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Old 09-22-2012, 12:19 PM   #1
kevinb
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Default Help with First All grain

This is my first attempt at all grain. I am trying to figure this out and could use some help. I am doing a Tank 7 clone (Saison). The following is my grain bill:

6.2# of Pale malt
1.7# of corn flakes
0.2# of malted white wheat

I got the clone mash schedule and it is the following:
63C for 50 min
68C for 25 min
73C for 15 min
75C before mashing off

Hops
Bramling cross 1 oz 60 min
Amarillo 0.8 Oz with 5 min left
Amarillo 0.5 oz at flame out

Targets
efficiency - 70%
SG - 1.071
IBUs - 38

I don't have a lot of equipmnet so I plan on about a 3 gallon boil size in a 6 gallon pot. I plan to do all of my mashing in a sparge bag in the brew kettle. I plan to use 1qt/# for mashing (8.3 quart) and then following the heating schedule above. I will then rinse (sparge) with enough water 170F water to get to about 3.5 gallons.

My questions

What does the term mashing off mean?
Do I need to be more scientific about calculating the amount of water I use to mash or sparge? I saw some calculators online like the one attached, but I don't know what they mean.
Any other advice?

mash.jpg  
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Old 09-22-2012, 12:25 PM   #2
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Important assuming you mean mash out instead of off. Mash out is an injection of hot water to get the mash above 170 F, to make sure conversion stops. With biab like you're doing, you don't need it. And don't worry about getting precise with the water amounts, it'll be beer anyhow, it just might be hard to exactly replicate later on. But for you're first AGAIN brew, sounds like you've got a good plan. RDWDAHB, and good luck!

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Old 09-22-2012, 12:28 PM   #3
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What yeast are you planning on pitching?

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Old 09-22-2012, 12:46 PM   #4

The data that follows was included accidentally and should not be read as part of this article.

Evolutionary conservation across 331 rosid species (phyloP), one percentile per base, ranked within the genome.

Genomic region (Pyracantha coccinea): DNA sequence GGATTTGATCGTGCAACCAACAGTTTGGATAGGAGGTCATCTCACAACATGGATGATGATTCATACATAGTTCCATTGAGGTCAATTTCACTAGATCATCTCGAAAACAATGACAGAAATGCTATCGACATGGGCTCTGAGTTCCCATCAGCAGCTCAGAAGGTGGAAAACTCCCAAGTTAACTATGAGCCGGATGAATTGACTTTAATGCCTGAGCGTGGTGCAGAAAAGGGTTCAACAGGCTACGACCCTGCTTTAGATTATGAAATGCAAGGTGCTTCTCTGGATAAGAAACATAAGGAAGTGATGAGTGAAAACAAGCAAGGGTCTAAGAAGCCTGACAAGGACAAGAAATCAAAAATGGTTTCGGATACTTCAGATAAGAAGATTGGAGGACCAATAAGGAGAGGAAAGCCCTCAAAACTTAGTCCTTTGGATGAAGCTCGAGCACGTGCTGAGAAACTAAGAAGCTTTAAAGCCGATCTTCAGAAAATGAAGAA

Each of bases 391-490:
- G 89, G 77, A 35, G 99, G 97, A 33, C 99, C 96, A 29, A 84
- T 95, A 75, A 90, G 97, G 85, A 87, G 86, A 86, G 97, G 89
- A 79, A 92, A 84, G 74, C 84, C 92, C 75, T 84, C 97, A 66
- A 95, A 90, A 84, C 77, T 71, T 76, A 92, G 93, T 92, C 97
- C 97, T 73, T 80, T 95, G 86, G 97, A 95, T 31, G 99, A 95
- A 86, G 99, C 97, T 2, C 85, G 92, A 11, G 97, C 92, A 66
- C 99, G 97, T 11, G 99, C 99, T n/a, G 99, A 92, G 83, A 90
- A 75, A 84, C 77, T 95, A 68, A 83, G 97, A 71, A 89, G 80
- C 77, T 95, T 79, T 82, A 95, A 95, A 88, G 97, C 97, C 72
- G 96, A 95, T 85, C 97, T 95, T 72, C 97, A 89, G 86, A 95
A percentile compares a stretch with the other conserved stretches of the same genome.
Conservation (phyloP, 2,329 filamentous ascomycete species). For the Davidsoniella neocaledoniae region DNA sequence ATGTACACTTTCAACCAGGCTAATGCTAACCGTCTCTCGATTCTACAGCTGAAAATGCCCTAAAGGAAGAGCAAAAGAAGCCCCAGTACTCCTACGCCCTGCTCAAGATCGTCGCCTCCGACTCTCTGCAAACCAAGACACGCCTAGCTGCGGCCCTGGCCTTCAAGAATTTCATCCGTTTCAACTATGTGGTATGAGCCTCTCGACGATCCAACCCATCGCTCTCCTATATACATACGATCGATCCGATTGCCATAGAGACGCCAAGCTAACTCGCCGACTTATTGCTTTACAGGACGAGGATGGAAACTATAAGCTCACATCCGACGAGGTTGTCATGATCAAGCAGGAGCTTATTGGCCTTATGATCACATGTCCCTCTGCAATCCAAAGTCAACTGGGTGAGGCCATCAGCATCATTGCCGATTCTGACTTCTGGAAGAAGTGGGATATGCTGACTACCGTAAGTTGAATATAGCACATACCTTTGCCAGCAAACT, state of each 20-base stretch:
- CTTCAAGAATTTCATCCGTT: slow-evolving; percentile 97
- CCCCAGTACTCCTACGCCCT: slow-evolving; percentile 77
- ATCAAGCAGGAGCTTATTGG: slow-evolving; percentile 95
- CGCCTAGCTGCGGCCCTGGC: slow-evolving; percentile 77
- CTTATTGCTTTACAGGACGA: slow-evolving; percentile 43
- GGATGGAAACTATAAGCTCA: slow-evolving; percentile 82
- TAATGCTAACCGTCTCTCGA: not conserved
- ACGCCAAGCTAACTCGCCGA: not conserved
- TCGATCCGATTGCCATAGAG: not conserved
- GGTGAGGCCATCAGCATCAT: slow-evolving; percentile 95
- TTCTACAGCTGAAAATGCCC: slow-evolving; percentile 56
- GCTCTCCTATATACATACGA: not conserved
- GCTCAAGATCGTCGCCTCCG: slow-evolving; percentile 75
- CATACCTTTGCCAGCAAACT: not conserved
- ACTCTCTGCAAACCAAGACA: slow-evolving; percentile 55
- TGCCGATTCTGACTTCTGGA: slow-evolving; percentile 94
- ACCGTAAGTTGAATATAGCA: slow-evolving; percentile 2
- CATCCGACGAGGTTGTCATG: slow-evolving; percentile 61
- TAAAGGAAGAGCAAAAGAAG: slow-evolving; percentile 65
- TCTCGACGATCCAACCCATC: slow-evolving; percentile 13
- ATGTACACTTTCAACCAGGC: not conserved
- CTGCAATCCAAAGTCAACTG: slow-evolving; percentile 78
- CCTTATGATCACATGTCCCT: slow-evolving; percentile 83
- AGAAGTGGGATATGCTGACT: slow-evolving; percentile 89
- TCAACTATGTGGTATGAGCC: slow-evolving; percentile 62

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Quote:
Originally Posted by LoneWolfPR View Post
What yeast are you planning on pitching?
I plan on using Wyeast 3711.
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Old 09-22-2012, 12:47 PM   #5
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Quote:
Originally Posted by punkerdru View Post
Important assuming you mean mash out instead of off. Mash out is an injection of hot water to get the mash above 170 F, to make sure conversion stops. With biab like you're doing, you don't need it. And don't worry about getting precise with the water amounts, it'll be beer anyhow, it just might be hard to exactly replicate later on. But for you're first AGAIN brew, sounds like you've got a good plan. RDWDAHB, and good luck!
Thanks.
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Old 09-22-2012, 01:31 PM   #6
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Kevin,

>> What does the term mashing off mean?

I think you men mash out, not mash off. Its the process of raising the mash temperature to around 170 to denature (destroy the enzymes) that convert sugar, so that the sugar profile stays at the level.


[hey - this is a USA site, whats with the Celsius. Now I gotta convert! ]

I got the clone mash schedule and it is the following:
63C for 50 min [145F - this is on the low end, it will work, it will create a more fermentable (dry) wort]
68C for 25 min [154F - now the Alpha Amylase will be more effective, as the Beta amylase is denatured]
73C for 15 min [163F - what is the point of this? The prior mash step will be good enough]
75C before mashing off [167 - this is the mashout, to denature the enzymes]


>>I don't have a lot of equipmnet so I plan on about a 3 gallon boil size in a 6 gallon pot.
>> I plan to do all of my mashing in a sparge bag in the brew kettle.

This is called BIAB - Brew in a Bag. A method that is rising in popularity, and will one day supplant "traditional" mashing in a cooler
There is a stick about it under the All Grain Folder.

>> I plan to use 1qt/# for mashing (8.3 quart)

I think that is a WAY TOO THICK mash. Use at least 1.25 Q/lb and probably 1.5Q/LB to 2Q/LB will give you better conversion and efficiency. Thats the advantage of BIAB.
For 8.3 lbs, use at least 12.5 Q of water.
I would use 16 quarts.

>> and then following the heating schedule above. I will then rinse (sparge) with enough water 170F water to get to about 3.5 gallons.

Just mash with more water. Then if you like, you can soak the grain bag in some additional water in a different pot, to wash out the extra sugar and reach your desired volume.


This is a neat calculator:
http://www.buildabeer.org/beerquickcalc.php

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Old 09-23-2012, 12:25 AM   #7
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Thanks Arclight. Informative. I like the idea to soak the grain bag in a different pot of water instead of trying to rinse. How much water in the second pot?

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